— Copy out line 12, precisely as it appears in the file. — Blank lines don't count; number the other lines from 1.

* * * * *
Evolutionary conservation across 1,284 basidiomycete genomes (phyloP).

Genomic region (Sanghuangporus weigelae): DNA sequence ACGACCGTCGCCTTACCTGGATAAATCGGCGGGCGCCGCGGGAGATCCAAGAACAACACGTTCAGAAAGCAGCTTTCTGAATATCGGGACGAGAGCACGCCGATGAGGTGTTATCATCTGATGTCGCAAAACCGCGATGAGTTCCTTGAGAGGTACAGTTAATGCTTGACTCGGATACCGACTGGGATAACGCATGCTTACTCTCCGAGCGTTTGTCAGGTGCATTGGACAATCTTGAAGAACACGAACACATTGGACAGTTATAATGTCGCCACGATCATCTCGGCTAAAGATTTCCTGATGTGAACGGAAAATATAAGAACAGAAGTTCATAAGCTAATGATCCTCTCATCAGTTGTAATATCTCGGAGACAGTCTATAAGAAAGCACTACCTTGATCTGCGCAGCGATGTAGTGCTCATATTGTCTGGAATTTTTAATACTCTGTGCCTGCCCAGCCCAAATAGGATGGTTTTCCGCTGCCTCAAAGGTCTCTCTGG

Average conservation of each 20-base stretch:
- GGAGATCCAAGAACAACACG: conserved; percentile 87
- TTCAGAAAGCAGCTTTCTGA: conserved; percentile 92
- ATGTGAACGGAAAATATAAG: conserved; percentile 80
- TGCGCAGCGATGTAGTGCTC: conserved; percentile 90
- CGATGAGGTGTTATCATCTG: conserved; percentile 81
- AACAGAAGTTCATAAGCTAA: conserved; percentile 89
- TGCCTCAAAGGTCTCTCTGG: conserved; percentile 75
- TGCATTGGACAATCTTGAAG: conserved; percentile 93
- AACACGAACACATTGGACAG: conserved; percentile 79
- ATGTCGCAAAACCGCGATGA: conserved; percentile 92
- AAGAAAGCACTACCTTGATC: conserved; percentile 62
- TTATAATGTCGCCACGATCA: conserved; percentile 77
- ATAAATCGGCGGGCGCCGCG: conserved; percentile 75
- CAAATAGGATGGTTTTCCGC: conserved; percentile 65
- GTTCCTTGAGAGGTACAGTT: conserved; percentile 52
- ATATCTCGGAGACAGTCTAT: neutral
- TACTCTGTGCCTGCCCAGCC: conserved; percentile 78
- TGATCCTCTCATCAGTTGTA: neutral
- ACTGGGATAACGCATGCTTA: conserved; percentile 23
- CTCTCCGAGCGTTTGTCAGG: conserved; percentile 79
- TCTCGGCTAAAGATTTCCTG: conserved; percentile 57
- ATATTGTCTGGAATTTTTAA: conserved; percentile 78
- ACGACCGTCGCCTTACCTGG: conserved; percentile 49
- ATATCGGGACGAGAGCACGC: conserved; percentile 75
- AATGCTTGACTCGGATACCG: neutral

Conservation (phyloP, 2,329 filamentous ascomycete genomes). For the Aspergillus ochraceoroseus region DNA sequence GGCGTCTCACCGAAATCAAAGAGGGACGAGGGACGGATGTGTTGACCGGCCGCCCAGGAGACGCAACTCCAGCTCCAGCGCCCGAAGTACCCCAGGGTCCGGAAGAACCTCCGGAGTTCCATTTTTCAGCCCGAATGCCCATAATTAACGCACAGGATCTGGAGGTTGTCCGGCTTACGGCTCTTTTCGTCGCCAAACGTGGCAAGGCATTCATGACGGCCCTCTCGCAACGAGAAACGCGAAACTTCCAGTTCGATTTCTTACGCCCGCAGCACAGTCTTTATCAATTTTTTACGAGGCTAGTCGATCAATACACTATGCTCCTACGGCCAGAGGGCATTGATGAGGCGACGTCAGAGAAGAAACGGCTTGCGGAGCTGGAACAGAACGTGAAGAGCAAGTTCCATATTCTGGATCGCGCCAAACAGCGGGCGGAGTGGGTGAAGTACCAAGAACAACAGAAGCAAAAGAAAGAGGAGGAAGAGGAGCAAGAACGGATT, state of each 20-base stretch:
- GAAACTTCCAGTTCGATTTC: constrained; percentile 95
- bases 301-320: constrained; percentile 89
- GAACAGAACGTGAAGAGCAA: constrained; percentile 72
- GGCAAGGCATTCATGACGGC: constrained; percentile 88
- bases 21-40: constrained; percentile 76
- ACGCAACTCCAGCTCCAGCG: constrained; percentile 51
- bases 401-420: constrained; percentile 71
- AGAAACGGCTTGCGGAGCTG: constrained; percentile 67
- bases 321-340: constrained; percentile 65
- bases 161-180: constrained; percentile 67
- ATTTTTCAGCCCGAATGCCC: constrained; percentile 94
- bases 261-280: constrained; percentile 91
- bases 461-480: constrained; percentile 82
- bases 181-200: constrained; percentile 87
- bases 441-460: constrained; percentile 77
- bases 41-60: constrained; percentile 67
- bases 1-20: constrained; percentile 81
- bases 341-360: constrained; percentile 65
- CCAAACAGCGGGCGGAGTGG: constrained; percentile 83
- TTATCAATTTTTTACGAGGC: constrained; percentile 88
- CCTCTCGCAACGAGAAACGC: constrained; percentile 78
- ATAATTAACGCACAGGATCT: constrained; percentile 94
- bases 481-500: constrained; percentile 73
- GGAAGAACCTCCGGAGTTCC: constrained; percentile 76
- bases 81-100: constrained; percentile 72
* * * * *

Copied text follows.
- AACACGAACACATTGGACAG: conserved; percentile 79